There are lots of trade offs to be made for using different forms of demosaicing. There is also "SuperPixel demosaicing", which uses groups of 2x2 RGGB pixels in NON-overlapping space. You get less resolution and can still suffer from mosaicing, but higher color fidelity and better sensitivity per output pixel.

1155
EOS Bodies / Re: Hybrid Viewfinder Coming To Canon DSLRs? [CR1]
« on: January 15, 2014, 07:21:59 PM »
Although I haven't longed for a hybrid viewfinder, I can see its benefits as a stills shooter as well. Particularly if they offer a "Heads Up Display" sort of arrangement, much as Fuji has done in some of the X series. For example, a  transparent, live Historgram overlaid over a corner of the optical view might be useful in challenging lighting conditions.  Only time will tell if this is the sort of thing they plan to implement into this new hybrid viewfinder. 

TOTALLY AGREE!! I've said that very thing a few times in the past...with Canon's existing translucent LCD overlay for their OVFs, they could put in a monochrome histogram, which would be IMMENSELY useful for those times where you can't really take your eye away from the viewfinder, and the basic exposure meter isn't sufficient to gauge proper exposure. I think there are so many things Canon could do with their current OVF technology...would be very cool to see them take it farther.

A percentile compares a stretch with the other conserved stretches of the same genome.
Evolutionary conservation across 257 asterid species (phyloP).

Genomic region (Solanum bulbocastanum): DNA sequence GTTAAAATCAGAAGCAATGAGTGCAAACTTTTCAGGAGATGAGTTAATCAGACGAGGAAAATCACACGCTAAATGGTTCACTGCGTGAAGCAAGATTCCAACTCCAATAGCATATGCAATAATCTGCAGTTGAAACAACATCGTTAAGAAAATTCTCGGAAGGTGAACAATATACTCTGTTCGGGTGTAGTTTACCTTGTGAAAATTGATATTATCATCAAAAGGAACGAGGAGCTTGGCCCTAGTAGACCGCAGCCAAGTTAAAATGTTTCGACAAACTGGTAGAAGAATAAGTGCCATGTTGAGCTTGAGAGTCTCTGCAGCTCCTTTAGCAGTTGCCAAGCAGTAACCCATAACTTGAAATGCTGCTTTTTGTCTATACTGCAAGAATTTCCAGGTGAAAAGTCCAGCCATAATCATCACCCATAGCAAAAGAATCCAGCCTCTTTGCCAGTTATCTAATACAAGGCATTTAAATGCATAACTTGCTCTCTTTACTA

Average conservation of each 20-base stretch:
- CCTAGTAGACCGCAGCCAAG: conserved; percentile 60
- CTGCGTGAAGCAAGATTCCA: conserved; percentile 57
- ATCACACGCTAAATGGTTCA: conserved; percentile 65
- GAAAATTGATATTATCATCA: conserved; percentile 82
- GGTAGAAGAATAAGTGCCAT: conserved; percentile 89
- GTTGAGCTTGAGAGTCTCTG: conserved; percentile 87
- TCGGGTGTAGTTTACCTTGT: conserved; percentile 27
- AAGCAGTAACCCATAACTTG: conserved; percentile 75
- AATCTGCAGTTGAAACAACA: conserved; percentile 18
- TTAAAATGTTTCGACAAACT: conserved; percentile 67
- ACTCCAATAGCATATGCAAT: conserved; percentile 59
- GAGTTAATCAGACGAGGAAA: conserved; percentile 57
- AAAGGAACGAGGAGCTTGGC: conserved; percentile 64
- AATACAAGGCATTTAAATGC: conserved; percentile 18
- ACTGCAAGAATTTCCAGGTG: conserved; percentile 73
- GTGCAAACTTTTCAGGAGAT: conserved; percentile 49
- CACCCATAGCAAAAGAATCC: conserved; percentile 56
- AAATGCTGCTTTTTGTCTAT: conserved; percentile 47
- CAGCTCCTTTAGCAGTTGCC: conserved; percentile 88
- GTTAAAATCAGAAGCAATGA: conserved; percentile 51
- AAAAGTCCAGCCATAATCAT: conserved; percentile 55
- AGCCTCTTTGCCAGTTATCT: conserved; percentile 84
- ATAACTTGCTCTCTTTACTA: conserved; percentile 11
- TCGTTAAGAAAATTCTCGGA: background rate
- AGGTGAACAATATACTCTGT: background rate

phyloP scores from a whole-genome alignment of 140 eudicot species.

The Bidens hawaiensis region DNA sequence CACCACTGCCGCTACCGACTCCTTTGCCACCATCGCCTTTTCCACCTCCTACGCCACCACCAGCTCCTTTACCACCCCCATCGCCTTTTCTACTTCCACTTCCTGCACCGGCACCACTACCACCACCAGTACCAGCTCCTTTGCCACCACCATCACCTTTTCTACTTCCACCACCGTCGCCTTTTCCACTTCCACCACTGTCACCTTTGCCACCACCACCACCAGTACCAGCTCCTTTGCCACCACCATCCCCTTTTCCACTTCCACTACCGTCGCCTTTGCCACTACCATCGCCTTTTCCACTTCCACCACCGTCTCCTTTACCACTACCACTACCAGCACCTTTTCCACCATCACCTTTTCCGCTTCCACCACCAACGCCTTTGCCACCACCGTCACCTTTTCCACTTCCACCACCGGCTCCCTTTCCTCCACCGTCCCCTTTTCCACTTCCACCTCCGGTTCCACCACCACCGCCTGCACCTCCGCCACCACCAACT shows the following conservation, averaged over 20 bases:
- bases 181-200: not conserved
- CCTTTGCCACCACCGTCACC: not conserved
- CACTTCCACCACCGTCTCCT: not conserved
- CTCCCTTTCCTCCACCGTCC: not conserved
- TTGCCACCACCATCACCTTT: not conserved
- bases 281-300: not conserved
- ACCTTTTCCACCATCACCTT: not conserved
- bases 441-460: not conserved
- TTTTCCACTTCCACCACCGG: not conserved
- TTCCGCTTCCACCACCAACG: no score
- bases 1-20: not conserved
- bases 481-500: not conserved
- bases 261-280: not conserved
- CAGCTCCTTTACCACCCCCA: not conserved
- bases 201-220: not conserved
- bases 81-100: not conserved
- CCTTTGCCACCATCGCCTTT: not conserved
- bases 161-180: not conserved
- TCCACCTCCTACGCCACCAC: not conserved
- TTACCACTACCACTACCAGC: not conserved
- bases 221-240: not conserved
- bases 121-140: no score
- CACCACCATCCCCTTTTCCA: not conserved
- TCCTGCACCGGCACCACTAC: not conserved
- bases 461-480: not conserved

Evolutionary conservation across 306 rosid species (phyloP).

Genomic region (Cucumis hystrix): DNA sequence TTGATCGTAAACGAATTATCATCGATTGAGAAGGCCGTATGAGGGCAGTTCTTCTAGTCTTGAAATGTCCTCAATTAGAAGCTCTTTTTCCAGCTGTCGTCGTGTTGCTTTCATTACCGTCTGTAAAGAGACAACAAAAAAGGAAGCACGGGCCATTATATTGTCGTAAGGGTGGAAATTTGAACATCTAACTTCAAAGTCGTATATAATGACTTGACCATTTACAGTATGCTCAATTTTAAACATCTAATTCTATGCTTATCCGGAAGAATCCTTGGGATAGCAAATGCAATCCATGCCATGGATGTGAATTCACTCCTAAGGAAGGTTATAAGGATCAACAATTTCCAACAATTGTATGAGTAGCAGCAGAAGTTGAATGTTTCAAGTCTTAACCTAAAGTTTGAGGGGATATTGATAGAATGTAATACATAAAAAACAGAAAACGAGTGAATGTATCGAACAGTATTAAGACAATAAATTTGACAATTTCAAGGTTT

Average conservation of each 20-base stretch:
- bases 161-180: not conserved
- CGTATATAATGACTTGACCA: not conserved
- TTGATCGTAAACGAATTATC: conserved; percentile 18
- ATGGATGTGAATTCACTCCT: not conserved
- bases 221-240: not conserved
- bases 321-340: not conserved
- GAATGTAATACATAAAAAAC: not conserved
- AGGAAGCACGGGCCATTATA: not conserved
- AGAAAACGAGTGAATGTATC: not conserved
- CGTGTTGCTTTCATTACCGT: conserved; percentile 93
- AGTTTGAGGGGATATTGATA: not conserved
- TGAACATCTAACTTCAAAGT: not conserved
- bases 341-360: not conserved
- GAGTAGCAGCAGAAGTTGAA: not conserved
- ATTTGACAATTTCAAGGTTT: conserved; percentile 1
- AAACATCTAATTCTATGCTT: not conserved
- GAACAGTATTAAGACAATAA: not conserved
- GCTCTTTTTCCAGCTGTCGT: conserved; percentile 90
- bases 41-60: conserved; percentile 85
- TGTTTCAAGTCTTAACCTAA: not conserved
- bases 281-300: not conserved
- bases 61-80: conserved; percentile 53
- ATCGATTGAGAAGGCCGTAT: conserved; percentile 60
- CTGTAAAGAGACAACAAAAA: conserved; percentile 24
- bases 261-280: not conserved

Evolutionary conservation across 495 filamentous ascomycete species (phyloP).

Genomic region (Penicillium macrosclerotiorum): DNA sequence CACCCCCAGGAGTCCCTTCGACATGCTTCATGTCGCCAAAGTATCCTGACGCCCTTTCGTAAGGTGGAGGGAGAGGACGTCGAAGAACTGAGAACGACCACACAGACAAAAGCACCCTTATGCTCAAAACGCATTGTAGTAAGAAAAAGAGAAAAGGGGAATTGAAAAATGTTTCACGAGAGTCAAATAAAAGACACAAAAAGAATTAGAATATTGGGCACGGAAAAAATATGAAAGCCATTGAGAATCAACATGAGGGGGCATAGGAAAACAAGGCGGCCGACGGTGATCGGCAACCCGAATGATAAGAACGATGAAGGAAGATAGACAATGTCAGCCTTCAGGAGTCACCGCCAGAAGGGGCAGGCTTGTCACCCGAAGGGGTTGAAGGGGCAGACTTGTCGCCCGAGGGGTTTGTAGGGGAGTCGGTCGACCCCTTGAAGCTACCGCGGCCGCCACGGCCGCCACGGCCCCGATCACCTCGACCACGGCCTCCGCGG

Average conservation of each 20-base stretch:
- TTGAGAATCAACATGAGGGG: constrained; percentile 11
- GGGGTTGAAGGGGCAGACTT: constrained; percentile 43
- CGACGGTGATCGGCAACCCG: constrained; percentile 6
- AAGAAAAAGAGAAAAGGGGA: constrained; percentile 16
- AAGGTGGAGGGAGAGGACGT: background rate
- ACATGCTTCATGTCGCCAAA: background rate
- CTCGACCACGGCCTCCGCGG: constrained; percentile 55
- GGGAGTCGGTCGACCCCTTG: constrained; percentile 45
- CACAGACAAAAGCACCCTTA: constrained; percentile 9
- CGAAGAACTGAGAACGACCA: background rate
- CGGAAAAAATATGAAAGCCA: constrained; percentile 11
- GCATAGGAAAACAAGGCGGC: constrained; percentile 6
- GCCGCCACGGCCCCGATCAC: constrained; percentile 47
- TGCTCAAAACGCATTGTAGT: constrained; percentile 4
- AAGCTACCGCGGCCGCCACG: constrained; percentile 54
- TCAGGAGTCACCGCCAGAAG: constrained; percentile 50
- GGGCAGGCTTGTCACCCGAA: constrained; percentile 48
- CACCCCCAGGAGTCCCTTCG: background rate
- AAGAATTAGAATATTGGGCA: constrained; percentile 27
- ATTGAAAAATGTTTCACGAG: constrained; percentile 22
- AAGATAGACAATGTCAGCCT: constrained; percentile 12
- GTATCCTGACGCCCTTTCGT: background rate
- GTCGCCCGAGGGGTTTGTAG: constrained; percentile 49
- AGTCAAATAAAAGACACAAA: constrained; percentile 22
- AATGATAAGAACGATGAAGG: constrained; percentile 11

As for Canon's lack of innovation in sensors, well that may be coming to an end.  Certainly DPAF has shown that they can be inventive and innovative.  Insofar as the technology is more useful for video, some might think that it's a sign that Canon is favouring video over stills, but I don't think that's the case.  We've already been told that using Dual Pixel technology for AF is just the beginning of what it can do, so it could be an interesting 3 or 4 years for Canon if that promise can deliver new tricks for stills.